Theme: It’s a New Start
Lesson text: Ezra 7:6; 8:21-32; 10:1-6
Supplemental texts: Ezra 7:27-28; Nehemiah 1:3-6; Isaiah 58; Matthew 6:16-18
Aim: Experience the protective hand of God through humility, prayer, and fasting.
_ _ _
Download a PDF of this week’s lesson material (the Study by Mark Scott, Application by David Faust, and Discovery Questions by Michael C. Mack): LOOKOUT_January22_2023.
Send an email to [email protected] to receive PDFs of the lesson material each month.
_ _ _
By Mark Scott
New starts require sacrifice. This is true for diets, training for a marathon, or preparing for a concert. Anything of significance requires effort. Rebuilding walls requires brick and mortar. But rebuilding lives requires humility, commitment, and earnestness. Once work on the temple altar and temple itself were completed, it was time to get the exiles’ lives in order. Ezra the great Bible teacher led the way in this through prayer and fasting.
Divine anthropomorphism is attributing human qualities to God. Since God is Spirit (John 4:24) he would not technically have hands, feet, back, fingers, etc. But we can still speak of such things through the quality of anthropomorphism. In the printed lesson text, God’s hand is mentioned three times. His hand is one of provision (taking care of the exiles’ needs) and protection (ensuring that they arrive safely back in the land of Canaan).
Ezra 7:6; 8:21-23
We do not naturally drift toward humility in this age of “selfies.” Humility comes only through self-denial—and it must start at the top. After finally arriving in Jerusalem, Ezra led the way in humbling himself before God. Ezra led the second wave of people returning from Babylon. The text noted that Ezra was a teacher well versed (ready, prompt, skilled) in the Law of Moses. The prophet, in fact, “had devoted himself to the study and observance of the Law of the Lord” (Ezra 7:10). He no doubt worked at it because he realized the Law was given to the people by God. What a gift!
The king granted his favor to Ezra on this journey, but this was due to the providential hand of God being upon him more than just the king acting independently from God. In fact, the king gave Ezra everything the scribe requested.
To spiritually prepare the people for the journey, Ezra proclaimed a fast by the Ahava Canal. This canal was evidently a tributary to the Euphrates River. The purpose of the fast (i.e., abstaining from food for a spiritual purpose or discernment) was to request safe passage to Canaan. Fasting created the context for humility (to look down or browbeat). Ezra was so humble he did not want to ask the king for special provisions against potential enemy attacks. He wanted to depend totally on God and lean into his provisions. The Lord answered his prayer.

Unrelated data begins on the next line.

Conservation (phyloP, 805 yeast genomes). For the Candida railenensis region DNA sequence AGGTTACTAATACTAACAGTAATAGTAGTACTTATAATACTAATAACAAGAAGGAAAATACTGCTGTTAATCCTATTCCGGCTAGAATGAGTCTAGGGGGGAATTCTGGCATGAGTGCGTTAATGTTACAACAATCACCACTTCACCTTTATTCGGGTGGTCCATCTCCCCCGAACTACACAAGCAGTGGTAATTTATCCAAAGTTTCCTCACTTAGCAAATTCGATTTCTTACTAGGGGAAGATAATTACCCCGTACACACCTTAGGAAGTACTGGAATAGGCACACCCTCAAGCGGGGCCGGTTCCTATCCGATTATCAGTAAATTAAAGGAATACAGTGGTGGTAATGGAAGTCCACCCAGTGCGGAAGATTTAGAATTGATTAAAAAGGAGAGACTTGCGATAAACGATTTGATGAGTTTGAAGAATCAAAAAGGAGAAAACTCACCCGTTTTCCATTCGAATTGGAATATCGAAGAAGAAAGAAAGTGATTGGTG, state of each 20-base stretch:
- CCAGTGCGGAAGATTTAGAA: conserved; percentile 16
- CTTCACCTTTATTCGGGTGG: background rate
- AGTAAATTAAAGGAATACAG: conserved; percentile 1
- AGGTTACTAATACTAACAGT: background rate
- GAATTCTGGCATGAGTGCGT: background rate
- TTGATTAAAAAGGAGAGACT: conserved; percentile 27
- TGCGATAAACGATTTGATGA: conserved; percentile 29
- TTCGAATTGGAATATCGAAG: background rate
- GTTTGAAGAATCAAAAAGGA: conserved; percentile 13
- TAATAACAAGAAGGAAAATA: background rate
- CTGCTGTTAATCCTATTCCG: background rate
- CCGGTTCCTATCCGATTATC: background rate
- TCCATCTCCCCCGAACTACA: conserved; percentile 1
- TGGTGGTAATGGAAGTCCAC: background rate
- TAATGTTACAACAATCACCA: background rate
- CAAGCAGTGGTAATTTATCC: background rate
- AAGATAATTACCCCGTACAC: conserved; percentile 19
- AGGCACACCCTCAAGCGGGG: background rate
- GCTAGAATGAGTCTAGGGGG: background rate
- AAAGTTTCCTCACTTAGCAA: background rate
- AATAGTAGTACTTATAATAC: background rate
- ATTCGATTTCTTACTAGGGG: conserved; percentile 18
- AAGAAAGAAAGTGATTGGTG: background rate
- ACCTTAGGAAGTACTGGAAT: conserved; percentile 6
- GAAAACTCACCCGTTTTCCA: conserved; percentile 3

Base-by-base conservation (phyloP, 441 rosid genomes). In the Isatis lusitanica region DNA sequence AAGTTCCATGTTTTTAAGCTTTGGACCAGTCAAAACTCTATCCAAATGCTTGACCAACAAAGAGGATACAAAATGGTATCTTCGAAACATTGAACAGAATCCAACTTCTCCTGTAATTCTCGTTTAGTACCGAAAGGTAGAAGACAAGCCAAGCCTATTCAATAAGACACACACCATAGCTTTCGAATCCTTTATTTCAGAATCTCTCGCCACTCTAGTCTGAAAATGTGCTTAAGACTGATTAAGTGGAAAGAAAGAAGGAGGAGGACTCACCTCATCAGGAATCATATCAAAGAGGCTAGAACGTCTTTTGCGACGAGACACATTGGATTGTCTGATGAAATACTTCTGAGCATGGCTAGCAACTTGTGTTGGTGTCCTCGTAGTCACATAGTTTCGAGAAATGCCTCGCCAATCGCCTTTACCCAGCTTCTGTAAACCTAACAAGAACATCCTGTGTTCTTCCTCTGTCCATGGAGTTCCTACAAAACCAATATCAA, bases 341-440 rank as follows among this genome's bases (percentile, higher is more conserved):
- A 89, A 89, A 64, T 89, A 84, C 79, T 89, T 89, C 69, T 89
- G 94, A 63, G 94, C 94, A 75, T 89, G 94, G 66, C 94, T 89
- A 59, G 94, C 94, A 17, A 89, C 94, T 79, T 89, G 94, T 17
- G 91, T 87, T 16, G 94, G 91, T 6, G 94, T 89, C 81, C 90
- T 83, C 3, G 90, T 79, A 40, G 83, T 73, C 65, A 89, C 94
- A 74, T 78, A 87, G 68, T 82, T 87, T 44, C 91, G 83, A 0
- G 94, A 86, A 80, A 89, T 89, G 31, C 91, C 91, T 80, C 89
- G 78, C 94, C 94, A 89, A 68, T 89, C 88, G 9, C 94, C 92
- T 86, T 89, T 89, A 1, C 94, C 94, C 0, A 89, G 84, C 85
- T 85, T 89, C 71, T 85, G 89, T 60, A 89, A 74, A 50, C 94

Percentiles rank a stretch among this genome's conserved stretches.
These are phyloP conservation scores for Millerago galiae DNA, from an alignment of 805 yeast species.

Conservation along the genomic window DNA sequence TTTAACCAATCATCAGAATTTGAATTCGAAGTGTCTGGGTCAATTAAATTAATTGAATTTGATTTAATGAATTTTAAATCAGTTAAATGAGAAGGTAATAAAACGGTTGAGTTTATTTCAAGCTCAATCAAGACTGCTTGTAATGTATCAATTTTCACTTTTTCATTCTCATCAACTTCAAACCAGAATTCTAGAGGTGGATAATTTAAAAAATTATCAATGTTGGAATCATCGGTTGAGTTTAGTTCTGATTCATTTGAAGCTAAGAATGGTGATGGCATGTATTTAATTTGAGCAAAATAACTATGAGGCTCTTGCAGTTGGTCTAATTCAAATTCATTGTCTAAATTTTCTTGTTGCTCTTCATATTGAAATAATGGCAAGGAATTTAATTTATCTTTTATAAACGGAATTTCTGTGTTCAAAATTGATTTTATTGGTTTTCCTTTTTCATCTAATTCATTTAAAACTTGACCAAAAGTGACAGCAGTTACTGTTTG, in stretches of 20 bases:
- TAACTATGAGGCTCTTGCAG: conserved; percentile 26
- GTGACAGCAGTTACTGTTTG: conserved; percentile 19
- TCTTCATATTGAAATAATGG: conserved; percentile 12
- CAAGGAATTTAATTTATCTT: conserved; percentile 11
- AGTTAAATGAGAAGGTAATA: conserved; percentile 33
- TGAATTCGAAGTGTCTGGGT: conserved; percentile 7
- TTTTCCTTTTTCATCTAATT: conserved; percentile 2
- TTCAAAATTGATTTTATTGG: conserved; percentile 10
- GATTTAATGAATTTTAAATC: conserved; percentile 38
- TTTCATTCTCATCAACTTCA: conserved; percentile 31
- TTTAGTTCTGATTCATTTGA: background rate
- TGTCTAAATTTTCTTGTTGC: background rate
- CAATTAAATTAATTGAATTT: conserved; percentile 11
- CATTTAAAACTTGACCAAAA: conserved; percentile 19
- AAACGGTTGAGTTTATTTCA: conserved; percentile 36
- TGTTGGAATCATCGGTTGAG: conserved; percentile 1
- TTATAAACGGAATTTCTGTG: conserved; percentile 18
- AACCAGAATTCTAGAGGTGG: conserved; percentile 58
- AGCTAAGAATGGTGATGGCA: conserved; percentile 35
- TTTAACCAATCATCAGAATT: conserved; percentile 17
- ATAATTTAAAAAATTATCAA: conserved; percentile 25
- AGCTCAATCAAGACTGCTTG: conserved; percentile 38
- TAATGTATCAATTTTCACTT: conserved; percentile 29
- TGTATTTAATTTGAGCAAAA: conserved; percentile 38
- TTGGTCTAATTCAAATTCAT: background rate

The phrase, “Put your money where your mouth is,” applies to this section of text. Ezra set apart (divided or separated) twelve of the leading priests (two are named, Sherebiah and Hashabiah) from each of the tribes of Israel to receive articles (vessels or equipment) of silver and gold from the king and his helpers to go with the exiles back home. They were not to squander or be careless with these articles. They made a commitment to deliver the goods. And these articles were not small—650 talents of silver, 100 talents of gold, 20 bowls of gold, and two articles of polished bronze. The exiles had to prove themselves worthy of transporting such things.
This may be why Ezra consecrated (to make holy) the articles as well as the people. The silver and gold came from their Jewish ancestors before Nebuchadnezzar stole them. The people were to guard them carefully until they arrived in Jerusalem and the items were laid out before the people and priests already there.
This commitment carried them from the Ahava Canal to Jerusalem. God’s hand protected them from enemies and bandits (those who would ambush) in their journey. Once they arrived in Jerusalem, they rested three days (one of many three-day references in the Bible).
Humility and commitment cannot be embraced with a cold heart; rather, they require earnestness. For Ezra, it was not a mere intellectual exercise. Ezra was all-in. The prayer in Ezra 9 proved that. Now, a chapter later, Ezra prayed, confessed, wept, and threw himself down before the temple in front of the Israelites. This was emotional and public. When the people saw Ezra’s contrition, they followed his example by weeping bitterly.
One of the leaders (Shekaniah) stepped forward and acknowledged that Israel had sinned by marrying foreign women. He believed God might forgive his people provided they put away these foreign women and their children. This certainly took some earnestness on his part. He requested a covenant be made. He promised his support to Ezra, so the Bible teacher secluded himself to fast (without even water) and pray about what to do. He would later perform a mass divorce. A good thing? At least he prayed and fasted about it.